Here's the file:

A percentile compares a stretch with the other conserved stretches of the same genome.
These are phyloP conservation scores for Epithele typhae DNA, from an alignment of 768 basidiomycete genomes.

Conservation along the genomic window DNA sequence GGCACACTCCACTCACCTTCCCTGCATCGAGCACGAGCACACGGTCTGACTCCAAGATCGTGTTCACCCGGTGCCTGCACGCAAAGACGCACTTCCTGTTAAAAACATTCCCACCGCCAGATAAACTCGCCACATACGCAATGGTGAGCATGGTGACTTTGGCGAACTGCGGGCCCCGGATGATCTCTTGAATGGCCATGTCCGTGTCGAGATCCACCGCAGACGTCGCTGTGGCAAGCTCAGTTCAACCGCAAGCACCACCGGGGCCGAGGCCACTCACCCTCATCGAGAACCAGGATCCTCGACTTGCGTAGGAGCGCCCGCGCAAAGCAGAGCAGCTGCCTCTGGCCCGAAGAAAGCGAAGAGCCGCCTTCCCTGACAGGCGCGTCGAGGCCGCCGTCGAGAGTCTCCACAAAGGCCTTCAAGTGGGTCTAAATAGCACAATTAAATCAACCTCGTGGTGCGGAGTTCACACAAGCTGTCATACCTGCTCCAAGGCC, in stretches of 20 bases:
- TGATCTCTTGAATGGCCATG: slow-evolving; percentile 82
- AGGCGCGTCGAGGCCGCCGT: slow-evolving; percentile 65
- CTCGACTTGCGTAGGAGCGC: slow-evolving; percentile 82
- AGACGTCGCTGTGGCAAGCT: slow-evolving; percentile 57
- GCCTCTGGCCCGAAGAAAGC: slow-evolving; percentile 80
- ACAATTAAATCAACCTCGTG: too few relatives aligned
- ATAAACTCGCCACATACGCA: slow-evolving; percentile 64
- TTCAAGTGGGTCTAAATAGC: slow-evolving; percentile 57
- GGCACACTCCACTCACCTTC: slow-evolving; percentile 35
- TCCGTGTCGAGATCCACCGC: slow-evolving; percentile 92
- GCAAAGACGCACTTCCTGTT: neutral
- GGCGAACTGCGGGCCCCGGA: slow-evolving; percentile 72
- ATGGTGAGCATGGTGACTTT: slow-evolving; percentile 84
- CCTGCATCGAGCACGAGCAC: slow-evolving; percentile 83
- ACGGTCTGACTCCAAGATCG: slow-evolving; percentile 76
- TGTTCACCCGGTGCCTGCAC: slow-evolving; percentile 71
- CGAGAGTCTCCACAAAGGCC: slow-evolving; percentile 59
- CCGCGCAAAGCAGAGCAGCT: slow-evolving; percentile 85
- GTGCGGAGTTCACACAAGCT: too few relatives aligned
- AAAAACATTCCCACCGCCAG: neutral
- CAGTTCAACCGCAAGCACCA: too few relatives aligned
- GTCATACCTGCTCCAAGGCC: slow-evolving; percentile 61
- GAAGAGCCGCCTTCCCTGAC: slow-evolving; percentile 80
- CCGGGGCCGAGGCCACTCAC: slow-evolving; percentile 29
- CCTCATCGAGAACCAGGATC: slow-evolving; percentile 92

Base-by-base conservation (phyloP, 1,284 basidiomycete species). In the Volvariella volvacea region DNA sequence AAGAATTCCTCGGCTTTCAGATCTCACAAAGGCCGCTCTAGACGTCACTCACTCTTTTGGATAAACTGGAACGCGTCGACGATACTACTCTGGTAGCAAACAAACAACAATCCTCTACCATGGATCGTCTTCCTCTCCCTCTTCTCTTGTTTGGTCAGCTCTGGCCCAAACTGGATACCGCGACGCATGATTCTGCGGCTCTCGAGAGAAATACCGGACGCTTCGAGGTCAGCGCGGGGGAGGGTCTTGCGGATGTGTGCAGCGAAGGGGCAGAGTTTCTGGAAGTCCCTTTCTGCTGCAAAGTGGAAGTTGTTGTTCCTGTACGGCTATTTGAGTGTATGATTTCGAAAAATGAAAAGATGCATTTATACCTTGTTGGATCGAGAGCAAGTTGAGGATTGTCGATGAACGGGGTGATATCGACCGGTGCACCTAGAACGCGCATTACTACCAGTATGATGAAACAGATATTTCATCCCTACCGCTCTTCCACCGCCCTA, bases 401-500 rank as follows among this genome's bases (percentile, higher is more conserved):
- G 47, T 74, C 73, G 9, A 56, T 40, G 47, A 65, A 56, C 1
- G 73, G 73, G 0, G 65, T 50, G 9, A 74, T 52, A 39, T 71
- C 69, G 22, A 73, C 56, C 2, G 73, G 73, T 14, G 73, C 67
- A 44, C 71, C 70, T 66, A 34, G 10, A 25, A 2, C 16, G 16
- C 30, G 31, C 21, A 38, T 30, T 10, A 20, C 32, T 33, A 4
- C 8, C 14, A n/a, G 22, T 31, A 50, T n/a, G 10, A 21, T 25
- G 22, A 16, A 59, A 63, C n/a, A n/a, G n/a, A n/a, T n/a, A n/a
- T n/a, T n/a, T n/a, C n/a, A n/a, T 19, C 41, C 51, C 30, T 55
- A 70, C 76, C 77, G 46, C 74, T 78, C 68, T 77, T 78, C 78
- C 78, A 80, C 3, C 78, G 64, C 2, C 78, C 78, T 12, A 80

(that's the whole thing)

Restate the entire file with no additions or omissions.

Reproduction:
A percentile compares a stretch with the other conserved stretches of the same genome.
These are phyloP conservation scores for Epithele typhae DNA, from an alignment of 768 basidiomycete genomes.

Conservation along the genomic window DNA sequence GGCACACTCCACTCACCTTCCCTGCATCGAGCACGAGCACACGGTCTGACTCCAAGATCGTGTTCACCCGGTGCCTGCACGCAAAGACGCACTTCCTGTTAAAAACATTCCCACCGCCAGATAAACTCGCCACATACGCAATGGTGAGCATGGTGACTTTGGCGAACTGCGGGCCCCGGATGATCTCTTGAATGGCCATGTCCGTGTCGAGATCCACCGCAGACGTCGCTGTGGCAAGCTCAGTTCAACCGCAAGCACCACCGGGGCCGAGGCCACTCACCCTCATCGAGAACCAGGATCCTCGACTTGCGTAGGAGCGCCCGCGCAAAGCAGAGCAGCTGCCTCTGGCCCGAAGAAAGCGAAGAGCCGCCTTCCCTGACAGGCGCGTCGAGGCCGCCGTCGAGAGTCTCCACAAAGGCCTTCAAGTGGGTCTAAATAGCACAATTAAATCAACCTCGTGGTGCGGAGTTCACACAAGCTGTCATACCTGCTCCAAGGCC, in stretches of 20 bases:
- TGATCTCTTGAATGGCCATG: slow-evolving; percentile 82
- AGGCGCGTCGAGGCCGCCGT: slow-evolving; percentile 65
- CTCGACTTGCGTAGGAGCGC: slow-evolving; percentile 82
- AGACGTCGCTGTGGCAAGCT: slow-evolving; percentile 57
- GCCTCTGGCCCGAAGAAAGC: slow-evolving; percentile 80
- ACAATTAAATCAACCTCGTG: too few relatives aligned
- ATAAACTCGCCACATACGCA: slow-evolving; percentile 64
- TTCAAGTGGGTCTAAATAGC: slow-evolving; percentile 57
- GGCACACTCCACTCACCTTC: slow-evolving; percentile 35
- TCCGTGTCGAGATCCACCGC: slow-evolving; percentile 92
- GCAAAGACGCACTTCCTGTT: neutral
- GGCGAACTGCGGGCCCCGGA: slow-evolving; percentile 72
- ATGGTGAGCATGGTGACTTT: slow-evolving; percentile 84
- CCTGCATCGAGCACGAGCAC: slow-evolving; percentile 83
- ACGGTCTGACTCCAAGATCG: slow-evolving; percentile 76
- TGTTCACCCGGTGCCTGCAC: slow-evolving; percentile 71
- CGAGAGTCTCCACAAAGGCC: slow-evolving; percentile 59
- CCGCGCAAAGCAGAGCAGCT: slow-evolving; percentile 85
- GTGCGGAGTTCACACAAGCT: too few relatives aligned
- AAAAACATTCCCACCGCCAG: neutral
- CAGTTCAACCGCAAGCACCA: too few relatives aligned
- GTCATACCTGCTCCAAGGCC: slow-evolving; percentile 61
- GAAGAGCCGCCTTCCCTGAC: slow-evolving; percentile 80
- CCGGGGCCGAGGCCACTCAC: slow-evolving; percentile 29
- CCTCATCGAGAACCAGGATC: slow-evolving; percentile 92

Base-by-base conservation (phyloP, 1,284 basidiomycete species). In the Volvariella volvacea region DNA sequence AAGAATTCCTCGGCTTTCAGATCTCACAAAGGCCGCTCTAGACGTCACTCACTCTTTTGGATAAACTGGAACGCGTCGACGATACTACTCTGGTAGCAAACAAACAACAATCCTCTACCATGGATCGTCTTCCTCTCCCTCTTCTCTTGTTTGGTCAGCTCTGGCCCAAACTGGATACCGCGACGCATGATTCTGCGGCTCTCGAGAGAAATACCGGACGCTTCGAGGTCAGCGCGGGGGAGGGTCTTGCGGATGTGTGCAGCGAAGGGGCAGAGTTTCTGGAAGTCCCTTTCTGCTGCAAAGTGGAAGTTGTTGTTCCTGTACGGCTATTTGAGTGTATGATTTCGAAAAATGAAAAGATGCATTTATACCTTGTTGGATCGAGAGCAAGTTGAGGATTGTCGATGAACGGGGTGATATCGACCGGTGCACCTAGAACGCGCATTACTACCAGTATGATGAAACAGATATTTCATCCCTACCGCTCTTCCACCGCCCTA, bases 401-500 rank as follows among this genome's bases (percentile, higher is more conserved):
- G 47, T 74, C 73, G 9, A 56, T 40, G 47, A 65, A 56, C 1
- G 73, G 73, G 0, G 65, T 50, G 9, A 74, T 52, A 39, T 71
- C 69, G 22, A 73, C 56, C 2, G 73, G 73, T 14, G 73, C 67
- A 44, C 71, C 70, T 66, A 34, G 10, A 25, A 2, C 16, G 16
- C 30, G 31, C 21, A 38, T 30, T 10, A 20, C 32, T 33, A 4
- C 8, C 14, A n/a, G 22, T 31, A 50, T n/a, G 10, A 21, T 25
- G 22, A 16, A 59, A 63, C n/a, A n/a, G n/a, A n/a, T n/a, A n/a
- T n/a, T n/a, T n/a, C n/a, A n/a, T 19, C 41, C 51, C 30, T 55
- A 70, C 76, C 77, G 46, C 74, T 78, C 68, T 77, T 78, C 78
- C 78, A 80, C 3, C 78, G 64, C 2, C 78, C 78, T 12, A 80